A broad range of employers, unions and other groups are urging the Biden administration to write rules implementing surprise medical billing protections that provide comprehensive protections for patients and lower health care costs for employers, employees and their families.
Nearly 50 organizations, including the ERISA Industry Committee (ERIC) and the American Benefits Council (ABC, which also filed its own comments), sent comments to the Departments of Health and Human Services, Labor, and Treasury that applaud the law’s removal of patients from the center of billing disputes. The groups cautioned however, that there are several provisions of the law that could, depending on how they are implemented, cause higher costs for employers and patients.
The surprise medical billing legislation enacted in last December’s year-end spending package (the Consolidated Appropriations Act, 2021), is generally effective January 1, 2022. Out-of-network health care providers will then be barred from billing patients for more than the in-network cost-sharing due under patients’ group health plan or insurance policy for (i) out-of-network emergency care, (ii) certain ancillary services provided by out-of-network providers at in-network facilities, (iii) other out-of-network care provided at in-network facilities without the patient’s informed consent, and (iv) air (but not ground) ambulances.
Plans or insurers and out-of-network providers are encouraged to negotiate payment amounts. If, however, after a 30-day open negotiation period the parties are unable to reach an agreement, the parties may initiate a binding arbitration process – referred to as Independent Dispute Resolution (IDR) – in which the arbitrator must select between the final offers submitted by the parties (this is often referred to as ‘baseball-style arbitration’). The arbitrator will take into consideration several factors including the plan’s historical median in-network rate for similar services, but cannot consider the provider’s billed charges or public payer (e.g., Medicare and Medicaid) rates.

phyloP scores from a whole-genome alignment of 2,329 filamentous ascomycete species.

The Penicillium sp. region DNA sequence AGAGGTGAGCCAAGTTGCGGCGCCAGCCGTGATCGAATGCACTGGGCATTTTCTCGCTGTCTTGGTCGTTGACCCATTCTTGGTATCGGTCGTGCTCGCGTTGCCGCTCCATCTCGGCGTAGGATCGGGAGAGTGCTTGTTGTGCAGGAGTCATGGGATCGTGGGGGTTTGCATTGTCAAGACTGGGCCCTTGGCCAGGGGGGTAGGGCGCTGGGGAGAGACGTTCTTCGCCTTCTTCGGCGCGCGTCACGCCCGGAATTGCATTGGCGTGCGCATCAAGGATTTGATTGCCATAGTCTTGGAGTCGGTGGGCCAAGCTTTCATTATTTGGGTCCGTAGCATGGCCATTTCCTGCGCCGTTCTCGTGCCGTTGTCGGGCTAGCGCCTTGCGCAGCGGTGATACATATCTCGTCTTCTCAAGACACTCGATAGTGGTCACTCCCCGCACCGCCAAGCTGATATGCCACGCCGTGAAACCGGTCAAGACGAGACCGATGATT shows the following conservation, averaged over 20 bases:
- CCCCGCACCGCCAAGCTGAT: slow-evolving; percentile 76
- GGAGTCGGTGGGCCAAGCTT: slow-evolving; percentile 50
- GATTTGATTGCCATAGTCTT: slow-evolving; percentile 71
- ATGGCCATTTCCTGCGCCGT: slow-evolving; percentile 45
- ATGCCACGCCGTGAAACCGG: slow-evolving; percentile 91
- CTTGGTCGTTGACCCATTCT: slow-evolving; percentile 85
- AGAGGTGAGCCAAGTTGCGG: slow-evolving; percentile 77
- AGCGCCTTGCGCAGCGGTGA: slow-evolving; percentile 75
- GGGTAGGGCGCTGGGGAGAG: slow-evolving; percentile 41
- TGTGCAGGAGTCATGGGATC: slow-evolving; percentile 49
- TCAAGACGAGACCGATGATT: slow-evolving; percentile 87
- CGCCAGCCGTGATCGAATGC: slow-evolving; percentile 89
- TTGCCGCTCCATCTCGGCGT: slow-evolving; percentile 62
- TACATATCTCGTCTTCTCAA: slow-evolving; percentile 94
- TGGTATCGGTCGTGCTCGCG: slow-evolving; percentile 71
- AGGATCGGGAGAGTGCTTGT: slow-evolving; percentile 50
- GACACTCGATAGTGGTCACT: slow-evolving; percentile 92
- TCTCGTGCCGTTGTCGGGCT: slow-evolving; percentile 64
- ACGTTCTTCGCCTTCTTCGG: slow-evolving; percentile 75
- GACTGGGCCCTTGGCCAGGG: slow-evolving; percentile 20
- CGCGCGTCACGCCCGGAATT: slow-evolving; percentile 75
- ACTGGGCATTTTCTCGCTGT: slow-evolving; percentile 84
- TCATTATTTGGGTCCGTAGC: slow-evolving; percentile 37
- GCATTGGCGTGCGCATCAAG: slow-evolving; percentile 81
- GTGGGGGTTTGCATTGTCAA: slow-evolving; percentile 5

In their comments, the groups urge regulators to minimize administrative costs associated with the arbitration process, make the process transparent, and encourage providers to resolve payment disputes before pursuing arbitration.
The groups also stress the importance of defining the “qualifying payment amount” (QPA) under the law, which will play a central role for both the arbitration process and setting patient cost sharing for out-of-network services. How regulators define the QPA is vitally important to lowering costs and supporting employer plans and their provider networks, they note. In addition, while the metrics that determine the QPA are complex, the groups caution that “[f]ailure to enact regulations that ensure the QPA is not inflated would mean higher out-of-pocket costs for millions of families in 2022 and beyond.”
Making sure that patients are fully protected from surprise out-of-network bills should be a top priority for regulators, the groups say. Their comment letter emphasizes that new rules “must ensure” that patient notice and consent requirements “do not allow any loopholes for non-emergency providers to balance bill vulnerable patients.”
Part 1 of the regulations is expected by July 1, and will be issued as an interim final rule, which circumvents the need for a formal comment period before final rules are released. Stakeholders will still be able to comment on the rules, and regulators could potentially make changes by the time the law goes into effect on January 1. Part 2 of regulations, which will also be issued as an interim final rule and will delve into the IDR process, is expected by October 1.
ABC’s comment letter notes that “given the complexities involved, and given the near-term effective date, we urge the Departments to provide a good faith compliance standard at least through 2023”, which would be consistent with good faith standards provided by the Departments in similar contexts.